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Villar del Olmo (Municipality, Community of Madrid, Spain)

Last modified: 2016-06-04 by ivan sache
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Flag of Villar del Olmo - Image by Ivan Sache, 6 August 2015

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Presentation of Villar del Olmo

The municipality of Villar del Olmo (2,085 inhabitants in 2014, 2,800 ha; history) is located in the south-east of the Community of Madrid.

Villar del Olmo (Of the Elm) is named for the elms that once grew profusely in the area. Cardinal Lorenzana's Relaciones (18th century) mention the elm grove located east of the village, as "planted with black elms of regular height and elevation". Other sources claim that the village was named for a big elm once planted on the village's square.
After the Christian reconquest, Villar del Olmo was incorporated into the Community of the Town and Land of Alcalá, ruled by the Archbishop of Toledo. Granted to the Community of the Town and Land of Segovia by King Alfonso VIII in 1190 as a reward for the support of the militia of Segovia against the Almohad raids, the area was transferred back in 1214 to the Archbishop of Toledo, after the Moorish threat had vanished.
Villar del Olmo was granted the status of villa in 1561 by Philip II. The town was acquired in 1609 by Juan de Ocón y Trillo.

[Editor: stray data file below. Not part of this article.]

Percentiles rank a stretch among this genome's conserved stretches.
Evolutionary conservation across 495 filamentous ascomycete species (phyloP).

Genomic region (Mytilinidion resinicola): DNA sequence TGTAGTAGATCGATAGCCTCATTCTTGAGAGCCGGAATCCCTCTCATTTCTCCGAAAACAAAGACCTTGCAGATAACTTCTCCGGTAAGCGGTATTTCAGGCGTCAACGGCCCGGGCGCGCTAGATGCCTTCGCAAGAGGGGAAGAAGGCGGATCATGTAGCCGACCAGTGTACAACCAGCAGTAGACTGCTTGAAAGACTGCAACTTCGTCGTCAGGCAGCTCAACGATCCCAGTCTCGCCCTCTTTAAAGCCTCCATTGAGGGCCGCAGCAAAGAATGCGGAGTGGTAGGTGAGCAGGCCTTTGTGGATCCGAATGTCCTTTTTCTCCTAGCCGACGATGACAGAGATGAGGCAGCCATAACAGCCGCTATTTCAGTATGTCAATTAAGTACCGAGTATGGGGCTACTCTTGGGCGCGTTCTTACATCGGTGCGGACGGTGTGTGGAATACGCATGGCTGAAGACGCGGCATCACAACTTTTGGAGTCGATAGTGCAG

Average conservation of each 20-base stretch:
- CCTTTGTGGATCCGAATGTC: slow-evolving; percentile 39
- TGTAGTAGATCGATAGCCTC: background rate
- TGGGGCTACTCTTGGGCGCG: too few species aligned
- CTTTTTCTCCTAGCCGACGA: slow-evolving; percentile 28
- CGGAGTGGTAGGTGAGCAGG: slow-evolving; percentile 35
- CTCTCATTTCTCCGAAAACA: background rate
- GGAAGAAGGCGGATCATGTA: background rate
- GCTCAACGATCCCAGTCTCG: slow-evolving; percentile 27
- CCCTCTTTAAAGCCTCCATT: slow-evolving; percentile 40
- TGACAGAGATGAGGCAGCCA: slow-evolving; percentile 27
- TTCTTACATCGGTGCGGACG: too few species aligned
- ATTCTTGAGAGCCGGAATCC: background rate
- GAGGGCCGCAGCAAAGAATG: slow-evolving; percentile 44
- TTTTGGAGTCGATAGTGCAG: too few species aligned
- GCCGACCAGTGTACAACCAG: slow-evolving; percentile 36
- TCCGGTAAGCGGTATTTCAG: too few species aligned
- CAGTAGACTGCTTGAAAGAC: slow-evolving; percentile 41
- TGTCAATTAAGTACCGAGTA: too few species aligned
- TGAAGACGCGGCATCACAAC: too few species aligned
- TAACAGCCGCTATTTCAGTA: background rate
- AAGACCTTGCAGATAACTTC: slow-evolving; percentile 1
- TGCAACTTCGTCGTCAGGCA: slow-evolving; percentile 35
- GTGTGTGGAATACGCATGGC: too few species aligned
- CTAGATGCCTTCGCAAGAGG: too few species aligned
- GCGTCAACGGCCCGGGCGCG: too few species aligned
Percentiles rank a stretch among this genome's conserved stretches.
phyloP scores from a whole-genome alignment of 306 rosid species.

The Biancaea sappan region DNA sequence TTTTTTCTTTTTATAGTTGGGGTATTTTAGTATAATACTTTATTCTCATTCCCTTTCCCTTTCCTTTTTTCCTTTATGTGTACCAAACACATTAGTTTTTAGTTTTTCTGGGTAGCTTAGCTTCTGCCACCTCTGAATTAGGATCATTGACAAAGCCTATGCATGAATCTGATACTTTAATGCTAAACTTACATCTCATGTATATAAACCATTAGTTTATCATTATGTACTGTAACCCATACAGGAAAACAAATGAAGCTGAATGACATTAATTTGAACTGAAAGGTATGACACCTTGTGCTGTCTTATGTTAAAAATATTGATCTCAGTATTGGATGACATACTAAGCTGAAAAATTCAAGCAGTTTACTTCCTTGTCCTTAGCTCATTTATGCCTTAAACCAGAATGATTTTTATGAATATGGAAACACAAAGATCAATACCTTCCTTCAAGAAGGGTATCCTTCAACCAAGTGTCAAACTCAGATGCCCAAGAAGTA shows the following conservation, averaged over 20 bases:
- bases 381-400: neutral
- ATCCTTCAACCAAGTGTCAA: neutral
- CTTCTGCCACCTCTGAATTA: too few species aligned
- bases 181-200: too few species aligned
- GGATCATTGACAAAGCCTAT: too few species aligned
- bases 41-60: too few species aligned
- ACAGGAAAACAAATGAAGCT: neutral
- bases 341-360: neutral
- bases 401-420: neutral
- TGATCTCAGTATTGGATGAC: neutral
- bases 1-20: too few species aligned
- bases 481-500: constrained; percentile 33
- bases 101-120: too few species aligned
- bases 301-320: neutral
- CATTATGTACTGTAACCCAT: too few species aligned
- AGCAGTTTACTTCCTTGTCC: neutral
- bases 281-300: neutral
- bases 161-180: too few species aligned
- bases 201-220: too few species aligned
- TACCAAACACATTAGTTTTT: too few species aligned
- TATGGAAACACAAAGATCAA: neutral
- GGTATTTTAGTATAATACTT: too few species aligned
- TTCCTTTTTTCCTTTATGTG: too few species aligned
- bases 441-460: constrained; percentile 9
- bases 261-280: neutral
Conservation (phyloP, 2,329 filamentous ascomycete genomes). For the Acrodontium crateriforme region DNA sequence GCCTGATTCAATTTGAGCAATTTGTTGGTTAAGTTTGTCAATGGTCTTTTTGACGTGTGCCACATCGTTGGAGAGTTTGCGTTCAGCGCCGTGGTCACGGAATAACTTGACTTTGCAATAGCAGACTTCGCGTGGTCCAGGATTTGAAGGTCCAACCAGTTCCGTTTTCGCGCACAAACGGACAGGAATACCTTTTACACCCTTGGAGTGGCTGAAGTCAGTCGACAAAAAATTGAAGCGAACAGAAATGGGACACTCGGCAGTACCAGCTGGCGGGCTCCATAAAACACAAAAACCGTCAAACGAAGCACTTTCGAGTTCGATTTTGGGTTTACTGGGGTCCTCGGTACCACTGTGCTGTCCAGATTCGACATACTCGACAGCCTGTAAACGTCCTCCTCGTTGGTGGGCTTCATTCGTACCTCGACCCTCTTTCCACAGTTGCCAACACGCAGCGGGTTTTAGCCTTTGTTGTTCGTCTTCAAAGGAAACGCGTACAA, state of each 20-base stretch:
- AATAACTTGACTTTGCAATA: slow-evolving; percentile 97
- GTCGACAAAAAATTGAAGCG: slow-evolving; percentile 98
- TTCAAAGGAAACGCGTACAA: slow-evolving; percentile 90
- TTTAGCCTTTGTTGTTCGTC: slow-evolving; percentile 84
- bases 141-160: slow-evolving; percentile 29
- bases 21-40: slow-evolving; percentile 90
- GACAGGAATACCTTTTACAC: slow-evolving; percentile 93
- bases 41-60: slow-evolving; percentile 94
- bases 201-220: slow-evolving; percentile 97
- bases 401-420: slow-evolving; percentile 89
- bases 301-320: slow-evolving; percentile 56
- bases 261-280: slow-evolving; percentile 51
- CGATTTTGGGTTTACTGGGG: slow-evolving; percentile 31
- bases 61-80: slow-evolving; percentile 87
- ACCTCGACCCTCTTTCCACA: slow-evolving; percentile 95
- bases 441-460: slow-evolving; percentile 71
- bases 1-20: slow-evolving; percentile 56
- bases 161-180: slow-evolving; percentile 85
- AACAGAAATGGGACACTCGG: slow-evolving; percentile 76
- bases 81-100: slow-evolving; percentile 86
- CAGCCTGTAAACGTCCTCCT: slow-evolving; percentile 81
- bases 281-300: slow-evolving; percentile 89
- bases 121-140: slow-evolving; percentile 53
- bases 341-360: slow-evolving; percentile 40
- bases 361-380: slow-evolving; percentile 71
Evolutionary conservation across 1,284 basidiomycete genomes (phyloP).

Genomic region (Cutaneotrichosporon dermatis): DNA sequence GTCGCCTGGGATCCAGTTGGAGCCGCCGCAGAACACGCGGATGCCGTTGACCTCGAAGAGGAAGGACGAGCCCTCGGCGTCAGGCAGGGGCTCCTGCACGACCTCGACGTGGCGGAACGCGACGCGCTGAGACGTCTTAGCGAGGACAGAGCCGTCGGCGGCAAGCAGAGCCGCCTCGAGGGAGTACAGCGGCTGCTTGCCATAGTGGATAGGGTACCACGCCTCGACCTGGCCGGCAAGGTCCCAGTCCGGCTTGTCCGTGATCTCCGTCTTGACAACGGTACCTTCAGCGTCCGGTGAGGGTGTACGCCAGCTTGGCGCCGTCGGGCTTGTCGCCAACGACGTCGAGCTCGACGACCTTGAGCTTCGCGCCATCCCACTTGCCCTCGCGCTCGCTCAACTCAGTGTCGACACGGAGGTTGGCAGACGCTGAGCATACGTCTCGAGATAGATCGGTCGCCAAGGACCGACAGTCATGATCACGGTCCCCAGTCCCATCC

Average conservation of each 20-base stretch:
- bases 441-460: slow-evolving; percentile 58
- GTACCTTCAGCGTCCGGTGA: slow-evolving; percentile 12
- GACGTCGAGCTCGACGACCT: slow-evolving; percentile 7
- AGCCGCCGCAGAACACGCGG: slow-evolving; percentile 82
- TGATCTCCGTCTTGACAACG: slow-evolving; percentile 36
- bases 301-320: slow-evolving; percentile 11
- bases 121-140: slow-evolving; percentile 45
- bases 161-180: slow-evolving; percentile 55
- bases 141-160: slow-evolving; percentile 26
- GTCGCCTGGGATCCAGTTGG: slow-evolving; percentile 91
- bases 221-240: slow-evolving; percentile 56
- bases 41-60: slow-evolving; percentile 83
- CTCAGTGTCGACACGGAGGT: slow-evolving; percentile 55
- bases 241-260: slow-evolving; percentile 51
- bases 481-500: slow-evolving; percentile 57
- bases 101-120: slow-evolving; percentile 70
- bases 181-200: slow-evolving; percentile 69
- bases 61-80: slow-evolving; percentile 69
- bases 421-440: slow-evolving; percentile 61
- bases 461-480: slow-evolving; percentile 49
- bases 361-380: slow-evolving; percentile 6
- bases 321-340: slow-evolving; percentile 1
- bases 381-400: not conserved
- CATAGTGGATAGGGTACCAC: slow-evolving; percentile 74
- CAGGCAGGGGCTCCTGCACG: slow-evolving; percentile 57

Ivan Sache, 6 August 2015

Symbols of Villar del Olmo

The flag and arms of Villar del Olmo are prescribed by a Decree adopted on 20 September 1990 by the Government of the Community of Madrid and published on 17 October 1990 in the official gazette of the Community of Madrid, No. 247, pp. 5-6 (text), and on 5 November 1990 in the Spanish official gazette, No. 265, p. 32,647 (text).
The symbols are described as follows:

Flag: In proportions 2:3. Vertically divided green and yellow, charged in the center with the municipal coat of arms in full colours.
Coat of arms: Per pale, 1. Or an elm proper proper, 2. Vert a patriarchal cross or per pale. The shield surmounted by a Royal crown closed.

The first quarter features an elm, the town's namesake, making the arms canting. The second quarter recalls the rule of the Archbishop of Toledo. The subsequent lords of the town were not considered worth being represented on the arms.
[Municipal website]

The Royal Academy of History validated the proposed symbols.
[Boletín de la Real Academia de la Historia, 1992, 189:1, 166]

Ivan Sache, 6 August 2015